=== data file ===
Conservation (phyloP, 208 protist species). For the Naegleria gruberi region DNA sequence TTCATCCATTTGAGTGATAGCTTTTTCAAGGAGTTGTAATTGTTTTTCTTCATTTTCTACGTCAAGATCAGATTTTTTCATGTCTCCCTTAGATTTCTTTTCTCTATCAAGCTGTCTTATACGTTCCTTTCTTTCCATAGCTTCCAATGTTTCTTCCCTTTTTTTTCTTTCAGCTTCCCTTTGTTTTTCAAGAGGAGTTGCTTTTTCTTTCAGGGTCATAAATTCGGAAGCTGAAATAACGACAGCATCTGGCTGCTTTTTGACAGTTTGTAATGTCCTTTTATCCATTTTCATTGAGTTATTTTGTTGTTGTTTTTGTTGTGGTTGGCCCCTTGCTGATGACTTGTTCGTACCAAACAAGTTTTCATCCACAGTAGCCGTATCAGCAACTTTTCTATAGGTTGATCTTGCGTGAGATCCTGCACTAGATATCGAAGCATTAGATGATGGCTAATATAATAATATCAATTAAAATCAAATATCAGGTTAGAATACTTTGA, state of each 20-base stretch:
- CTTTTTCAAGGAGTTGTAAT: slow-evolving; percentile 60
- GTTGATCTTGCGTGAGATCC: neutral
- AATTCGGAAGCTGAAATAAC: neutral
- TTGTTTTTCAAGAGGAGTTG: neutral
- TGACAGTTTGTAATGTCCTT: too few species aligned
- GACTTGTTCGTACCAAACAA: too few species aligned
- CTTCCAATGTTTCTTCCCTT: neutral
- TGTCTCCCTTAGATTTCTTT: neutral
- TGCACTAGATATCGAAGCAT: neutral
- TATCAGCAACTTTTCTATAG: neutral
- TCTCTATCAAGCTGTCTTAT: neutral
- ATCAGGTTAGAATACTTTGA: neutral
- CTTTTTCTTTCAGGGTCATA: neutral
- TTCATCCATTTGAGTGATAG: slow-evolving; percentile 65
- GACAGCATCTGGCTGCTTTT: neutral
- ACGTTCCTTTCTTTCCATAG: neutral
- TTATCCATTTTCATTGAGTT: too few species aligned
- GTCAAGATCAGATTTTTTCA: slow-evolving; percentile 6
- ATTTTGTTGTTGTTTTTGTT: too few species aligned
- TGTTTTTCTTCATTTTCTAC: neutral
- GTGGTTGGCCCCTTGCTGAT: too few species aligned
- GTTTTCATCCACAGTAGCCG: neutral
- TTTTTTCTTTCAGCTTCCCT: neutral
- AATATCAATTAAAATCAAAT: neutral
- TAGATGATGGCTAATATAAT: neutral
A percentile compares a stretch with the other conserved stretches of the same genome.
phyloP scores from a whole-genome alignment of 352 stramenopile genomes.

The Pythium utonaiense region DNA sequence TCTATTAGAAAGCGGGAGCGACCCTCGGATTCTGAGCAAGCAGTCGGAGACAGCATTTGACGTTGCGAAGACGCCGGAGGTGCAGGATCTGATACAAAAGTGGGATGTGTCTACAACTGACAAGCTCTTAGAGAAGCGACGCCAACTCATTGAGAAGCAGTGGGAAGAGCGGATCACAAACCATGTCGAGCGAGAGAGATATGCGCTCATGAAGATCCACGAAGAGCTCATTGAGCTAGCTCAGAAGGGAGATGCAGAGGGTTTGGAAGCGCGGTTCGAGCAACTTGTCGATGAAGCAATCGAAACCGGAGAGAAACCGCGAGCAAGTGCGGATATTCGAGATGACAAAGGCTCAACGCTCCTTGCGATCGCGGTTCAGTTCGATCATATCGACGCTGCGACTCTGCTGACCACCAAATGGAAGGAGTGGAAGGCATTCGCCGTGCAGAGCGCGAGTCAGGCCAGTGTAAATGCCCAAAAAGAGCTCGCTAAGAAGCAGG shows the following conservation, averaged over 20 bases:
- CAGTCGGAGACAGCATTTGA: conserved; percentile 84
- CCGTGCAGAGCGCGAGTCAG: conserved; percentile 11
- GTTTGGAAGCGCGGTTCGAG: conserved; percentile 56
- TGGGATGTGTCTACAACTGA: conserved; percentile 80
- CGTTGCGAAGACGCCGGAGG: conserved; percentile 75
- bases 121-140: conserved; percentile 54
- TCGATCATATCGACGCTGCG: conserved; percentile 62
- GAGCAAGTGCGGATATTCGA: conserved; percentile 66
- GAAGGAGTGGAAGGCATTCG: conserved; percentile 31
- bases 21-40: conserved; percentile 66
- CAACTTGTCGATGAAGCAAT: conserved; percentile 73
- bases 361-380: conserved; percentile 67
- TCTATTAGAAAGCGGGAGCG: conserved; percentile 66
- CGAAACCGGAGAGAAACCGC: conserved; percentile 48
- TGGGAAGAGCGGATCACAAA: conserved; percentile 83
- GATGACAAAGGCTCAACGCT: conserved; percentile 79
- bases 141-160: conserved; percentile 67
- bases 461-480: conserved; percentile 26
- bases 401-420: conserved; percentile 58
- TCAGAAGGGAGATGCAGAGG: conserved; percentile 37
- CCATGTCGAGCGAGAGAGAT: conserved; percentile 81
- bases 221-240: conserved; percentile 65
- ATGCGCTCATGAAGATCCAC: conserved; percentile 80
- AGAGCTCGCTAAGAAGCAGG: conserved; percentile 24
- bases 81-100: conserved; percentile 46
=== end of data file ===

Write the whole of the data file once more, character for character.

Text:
Conservation (phyloP, 208 protist species). For the Naegleria gruberi region DNA sequence TTCATCCATTTGAGTGATAGCTTTTTCAAGGAGTTGTAATTGTTTTTCTTCATTTTCTACGTCAAGATCAGATTTTTTCATGTCTCCCTTAGATTTCTTTTCTCTATCAAGCTGTCTTATACGTTCCTTTCTTTCCATAGCTTCCAATGTTTCTTCCCTTTTTTTTCTTTCAGCTTCCCTTTGTTTTTCAAGAGGAGTTGCTTTTTCTTTCAGGGTCATAAATTCGGAAGCTGAAATAACGACAGCATCTGGCTGCTTTTTGACAGTTTGTAATGTCCTTTTATCCATTTTCATTGAGTTATTTTGTTGTTGTTTTTGTTGTGGTTGGCCCCTTGCTGATGACTTGTTCGTACCAAACAAGTTTTCATCCACAGTAGCCGTATCAGCAACTTTTCTATAGGTTGATCTTGCGTGAGATCCTGCACTAGATATCGAAGCATTAGATGATGGCTAATATAATAATATCAATTAAAATCAAATATCAGGTTAGAATACTTTGA, state of each 20-base stretch:
- CTTTTTCAAGGAGTTGTAAT: slow-evolving; percentile 60
- GTTGATCTTGCGTGAGATCC: neutral
- AATTCGGAAGCTGAAATAAC: neutral
- TTGTTTTTCAAGAGGAGTTG: neutral
- TGACAGTTTGTAATGTCCTT: too few species aligned
- GACTTGTTCGTACCAAACAA: too few species aligned
- CTTCCAATGTTTCTTCCCTT: neutral
- TGTCTCCCTTAGATTTCTTT: neutral
- TGCACTAGATATCGAAGCAT: neutral
- TATCAGCAACTTTTCTATAG: neutral
- TCTCTATCAAGCTGTCTTAT: neutral
- ATCAGGTTAGAATACTTTGA: neutral
- CTTTTTCTTTCAGGGTCATA: neutral
- TTCATCCATTTGAGTGATAG: slow-evolving; percentile 65
- GACAGCATCTGGCTGCTTTT: neutral
- ACGTTCCTTTCTTTCCATAG: neutral
- TTATCCATTTTCATTGAGTT: too few species aligned
- GTCAAGATCAGATTTTTTCA: slow-evolving; percentile 6
- ATTTTGTTGTTGTTTTTGTT: too few species aligned
- TGTTTTTCTTCATTTTCTAC: neutral
- GTGGTTGGCCCCTTGCTGAT: too few species aligned
- GTTTTCATCCACAGTAGCCG: neutral
- TTTTTTCTTTCAGCTTCCCT: neutral
- AATATCAATTAAAATCAAAT: neutral
- TAGATGATGGCTAATATAAT: neutral
A percentile compares a stretch with the other conserved stretches of the same genome.
phyloP scores from a whole-genome alignment of 352 stramenopile genomes.

The Pythium utonaiense region DNA sequence TCTATTAGAAAGCGGGAGCGACCCTCGGATTCTGAGCAAGCAGTCGGAGACAGCATTTGACGTTGCGAAGACGCCGGAGGTGCAGGATCTGATACAAAAGTGGGATGTGTCTACAACTGACAAGCTCTTAGAGAAGCGACGCCAACTCATTGAGAAGCAGTGGGAAGAGCGGATCACAAACCATGTCGAGCGAGAGAGATATGCGCTCATGAAGATCCACGAAGAGCTCATTGAGCTAGCTCAGAAGGGAGATGCAGAGGGTTTGGAAGCGCGGTTCGAGCAACTTGTCGATGAAGCAATCGAAACCGGAGAGAAACCGCGAGCAAGTGCGGATATTCGAGATGACAAAGGCTCAACGCTCCTTGCGATCGCGGTTCAGTTCGATCATATCGACGCTGCGACTCTGCTGACCACCAAATGGAAGGAGTGGAAGGCATTCGCCGTGCAGAGCGCGAGTCAGGCCAGTGTAAATGCCCAAAAAGAGCTCGCTAAGAAGCAGG shows the following conservation, averaged over 20 bases:
- CAGTCGGAGACAGCATTTGA: conserved; percentile 84
- CCGTGCAGAGCGCGAGTCAG: conserved; percentile 11
- GTTTGGAAGCGCGGTTCGAG: conserved; percentile 56
- TGGGATGTGTCTACAACTGA: conserved; percentile 80
- CGTTGCGAAGACGCCGGAGG: conserved; percentile 75
- bases 121-140: conserved; percentile 54
- TCGATCATATCGACGCTGCG: conserved; percentile 62
- GAGCAAGTGCGGATATTCGA: conserved; percentile 66
- GAAGGAGTGGAAGGCATTCG: conserved; percentile 31
- bases 21-40: conserved; percentile 66
- CAACTTGTCGATGAAGCAAT: conserved; percentile 73
- bases 361-380: conserved; percentile 67
- TCTATTAGAAAGCGGGAGCG: conserved; percentile 66
- CGAAACCGGAGAGAAACCGC: conserved; percentile 48
- TGGGAAGAGCGGATCACAAA: conserved; percentile 83
- GATGACAAAGGCTCAACGCT: conserved; percentile 79
- bases 141-160: conserved; percentile 67
- bases 461-480: conserved; percentile 26
- bases 401-420: conserved; percentile 58
- TCAGAAGGGAGATGCAGAGG: conserved; percentile 37
- CCATGTCGAGCGAGAGAGAT: conserved; percentile 81
- bases 221-240: conserved; percentile 65
- ATGCGCTCATGAAGATCCAC: conserved; percentile 80
- AGAGCTCGCTAAGAAGCAGG: conserved; percentile 24
- bases 81-100: conserved; percentile 46